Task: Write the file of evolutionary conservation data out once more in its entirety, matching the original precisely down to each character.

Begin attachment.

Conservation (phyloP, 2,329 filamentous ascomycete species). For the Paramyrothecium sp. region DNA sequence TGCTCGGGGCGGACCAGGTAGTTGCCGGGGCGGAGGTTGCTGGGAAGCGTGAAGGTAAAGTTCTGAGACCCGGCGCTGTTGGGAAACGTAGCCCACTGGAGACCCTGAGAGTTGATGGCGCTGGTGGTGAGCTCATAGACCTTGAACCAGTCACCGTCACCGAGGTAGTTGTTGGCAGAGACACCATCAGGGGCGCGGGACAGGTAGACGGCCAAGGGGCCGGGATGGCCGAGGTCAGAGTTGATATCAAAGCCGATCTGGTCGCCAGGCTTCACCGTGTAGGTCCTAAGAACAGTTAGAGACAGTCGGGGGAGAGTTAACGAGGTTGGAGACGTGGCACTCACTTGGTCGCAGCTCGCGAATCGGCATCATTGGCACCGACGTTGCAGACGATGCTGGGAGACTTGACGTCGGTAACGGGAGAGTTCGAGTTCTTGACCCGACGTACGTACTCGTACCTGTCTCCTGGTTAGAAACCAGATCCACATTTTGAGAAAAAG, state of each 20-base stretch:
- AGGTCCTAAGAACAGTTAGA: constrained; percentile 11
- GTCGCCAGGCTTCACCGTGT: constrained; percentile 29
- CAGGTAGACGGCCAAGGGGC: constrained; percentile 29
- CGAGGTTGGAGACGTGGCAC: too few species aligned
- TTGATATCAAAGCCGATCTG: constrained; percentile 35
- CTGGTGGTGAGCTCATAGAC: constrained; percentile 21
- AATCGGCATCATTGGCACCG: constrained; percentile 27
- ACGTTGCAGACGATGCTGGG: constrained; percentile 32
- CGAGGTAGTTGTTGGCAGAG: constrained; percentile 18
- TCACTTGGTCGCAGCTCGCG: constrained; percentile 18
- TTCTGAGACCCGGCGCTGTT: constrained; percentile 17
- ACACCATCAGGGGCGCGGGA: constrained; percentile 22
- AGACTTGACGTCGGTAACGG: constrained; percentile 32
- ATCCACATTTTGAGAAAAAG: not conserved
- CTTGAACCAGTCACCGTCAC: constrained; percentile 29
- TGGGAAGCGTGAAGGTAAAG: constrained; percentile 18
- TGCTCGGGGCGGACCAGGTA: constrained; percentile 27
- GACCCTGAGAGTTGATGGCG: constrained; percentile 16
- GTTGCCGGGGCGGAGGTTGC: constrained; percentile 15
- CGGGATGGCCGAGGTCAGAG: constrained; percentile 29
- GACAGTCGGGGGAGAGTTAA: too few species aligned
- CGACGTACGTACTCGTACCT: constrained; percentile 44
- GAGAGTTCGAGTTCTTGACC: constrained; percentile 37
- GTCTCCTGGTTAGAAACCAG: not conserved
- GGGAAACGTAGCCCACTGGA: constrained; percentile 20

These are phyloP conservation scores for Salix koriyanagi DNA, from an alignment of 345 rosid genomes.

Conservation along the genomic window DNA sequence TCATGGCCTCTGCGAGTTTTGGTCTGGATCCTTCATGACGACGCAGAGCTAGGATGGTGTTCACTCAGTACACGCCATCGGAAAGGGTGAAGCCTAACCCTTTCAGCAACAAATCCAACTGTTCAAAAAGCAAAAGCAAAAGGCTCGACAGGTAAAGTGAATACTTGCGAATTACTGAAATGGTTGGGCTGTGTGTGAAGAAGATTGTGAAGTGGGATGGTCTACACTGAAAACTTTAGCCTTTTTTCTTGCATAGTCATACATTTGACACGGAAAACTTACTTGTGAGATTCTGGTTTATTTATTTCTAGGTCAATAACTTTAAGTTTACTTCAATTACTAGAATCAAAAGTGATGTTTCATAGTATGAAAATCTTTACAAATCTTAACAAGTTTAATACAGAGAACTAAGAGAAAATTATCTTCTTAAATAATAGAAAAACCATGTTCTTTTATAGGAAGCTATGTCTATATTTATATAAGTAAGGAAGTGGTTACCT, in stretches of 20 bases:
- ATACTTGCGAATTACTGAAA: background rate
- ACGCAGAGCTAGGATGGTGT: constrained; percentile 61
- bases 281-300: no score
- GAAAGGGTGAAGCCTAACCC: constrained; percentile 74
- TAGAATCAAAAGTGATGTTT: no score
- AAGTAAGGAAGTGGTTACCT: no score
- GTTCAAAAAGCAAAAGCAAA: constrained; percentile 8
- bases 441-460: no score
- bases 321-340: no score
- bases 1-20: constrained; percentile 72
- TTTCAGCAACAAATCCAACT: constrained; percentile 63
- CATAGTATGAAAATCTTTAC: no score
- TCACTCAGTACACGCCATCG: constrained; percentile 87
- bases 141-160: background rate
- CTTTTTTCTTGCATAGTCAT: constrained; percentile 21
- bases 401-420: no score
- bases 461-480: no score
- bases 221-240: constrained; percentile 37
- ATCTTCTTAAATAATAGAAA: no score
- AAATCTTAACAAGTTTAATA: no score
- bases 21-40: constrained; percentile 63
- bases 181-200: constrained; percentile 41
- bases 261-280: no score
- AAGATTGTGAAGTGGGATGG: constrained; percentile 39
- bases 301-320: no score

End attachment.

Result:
Conservation (phyloP, 2,329 filamentous ascomycete species). For the Paramyrothecium sp. region DNA sequence TGCTCGGGGCGGACCAGGTAGTTGCCGGGGCGGAGGTTGCTGGGAAGCGTGAAGGTAAAGTTCTGAGACCCGGCGCTGTTGGGAAACGTAGCCCACTGGAGACCCTGAGAGTTGATGGCGCTGGTGGTGAGCTCATAGACCTTGAACCAGTCACCGTCACCGAGGTAGTTGTTGGCAGAGACACCATCAGGGGCGCGGGACAGGTAGACGGCCAAGGGGCCGGGATGGCCGAGGTCAGAGTTGATATCAAAGCCGATCTGGTCGCCAGGCTTCACCGTGTAGGTCCTAAGAACAGTTAGAGACAGTCGGGGGAGAGTTAACGAGGTTGGAGACGTGGCACTCACTTGGTCGCAGCTCGCGAATCGGCATCATTGGCACCGACGTTGCAGACGATGCTGGGAGACTTGACGTCGGTAACGGGAGAGTTCGAGTTCTTGACCCGACGTACGTACTCGTACCTGTCTCCTGGTTAGAAACCAGATCCACATTTTGAGAAAAAG, state of each 20-base stretch:
- AGGTCCTAAGAACAGTTAGA: constrained; percentile 11
- GTCGCCAGGCTTCACCGTGT: constrained; percentile 29
- CAGGTAGACGGCCAAGGGGC: constrained; percentile 29
- CGAGGTTGGAGACGTGGCAC: too few species aligned
- TTGATATCAAAGCCGATCTG: constrained; percentile 35
- CTGGTGGTGAGCTCATAGAC: constrained; percentile 21
- AATCGGCATCATTGGCACCG: constrained; percentile 27
- ACGTTGCAGACGATGCTGGG: constrained; percentile 32
- CGAGGTAGTTGTTGGCAGAG: constrained; percentile 18
- TCACTTGGTCGCAGCTCGCG: constrained; percentile 18
- TTCTGAGACCCGGCGCTGTT: constrained; percentile 17
- ACACCATCAGGGGCGCGGGA: constrained; percentile 22
- AGACTTGACGTCGGTAACGG: constrained; percentile 32
- ATCCACATTTTGAGAAAAAG: not conserved
- CTTGAACCAGTCACCGTCAC: constrained; percentile 29
- TGGGAAGCGTGAAGGTAAAG: constrained; percentile 18
- TGCTCGGGGCGGACCAGGTA: constrained; percentile 27
- GACCCTGAGAGTTGATGGCG: constrained; percentile 16
- GTTGCCGGGGCGGAGGTTGC: constrained; percentile 15
- CGGGATGGCCGAGGTCAGAG: constrained; percentile 29
- GACAGTCGGGGGAGAGTTAA: too few species aligned
- CGACGTACGTACTCGTACCT: constrained; percentile 44
- GAGAGTTCGAGTTCTTGACC: constrained; percentile 37
- GTCTCCTGGTTAGAAACCAG: not conserved
- GGGAAACGTAGCCCACTGGA: constrained; percentile 20

These are phyloP conservation scores for Salix koriyanagi DNA, from an alignment of 345 rosid genomes.

Conservation along the genomic window DNA sequence TCATGGCCTCTGCGAGTTTTGGTCTGGATCCTTCATGACGACGCAGAGCTAGGATGGTGTTCACTCAGTACACGCCATCGGAAAGGGTGAAGCCTAACCCTTTCAGCAACAAATCCAACTGTTCAAAAAGCAAAAGCAAAAGGCTCGACAGGTAAAGTGAATACTTGCGAATTACTGAAATGGTTGGGCTGTGTGTGAAGAAGATTGTGAAGTGGGATGGTCTACACTGAAAACTTTAGCCTTTTTTCTTGCATAGTCATACATTTGACACGGAAAACTTACTTGTGAGATTCTGGTTTATTTATTTCTAGGTCAATAACTTTAAGTTTACTTCAATTACTAGAATCAAAAGTGATGTTTCATAGTATGAAAATCTTTACAAATCTTAACAAGTTTAATACAGAGAACTAAGAGAAAATTATCTTCTTAAATAATAGAAAAACCATGTTCTTTTATAGGAAGCTATGTCTATATTTATATAAGTAAGGAAGTGGTTACCT, in stretches of 20 bases:
- ATACTTGCGAATTACTGAAA: background rate
- ACGCAGAGCTAGGATGGTGT: constrained; percentile 61
- bases 281-300: no score
- GAAAGGGTGAAGCCTAACCC: constrained; percentile 74
- TAGAATCAAAAGTGATGTTT: no score
- AAGTAAGGAAGTGGTTACCT: no score
- GTTCAAAAAGCAAAAGCAAA: constrained; percentile 8
- bases 441-460: no score
- bases 321-340: no score
- bases 1-20: constrained; percentile 72
- TTTCAGCAACAAATCCAACT: constrained; percentile 63
- CATAGTATGAAAATCTTTAC: no score
- TCACTCAGTACACGCCATCG: constrained; percentile 87
- bases 141-160: background rate
- CTTTTTTCTTGCATAGTCAT: constrained; percentile 21
- bases 401-420: no score
- bases 461-480: no score
- bases 221-240: constrained; percentile 37
- ATCTTCTTAAATAATAGAAA: no score
- AAATCTTAACAAGTTTAATA: no score
- bases 21-40: constrained; percentile 63
- bases 181-200: constrained; percentile 41
- bases 261-280: no score
- AAGATTGTGAAGTGGGATGG: constrained; percentile 39
- bases 301-320: no score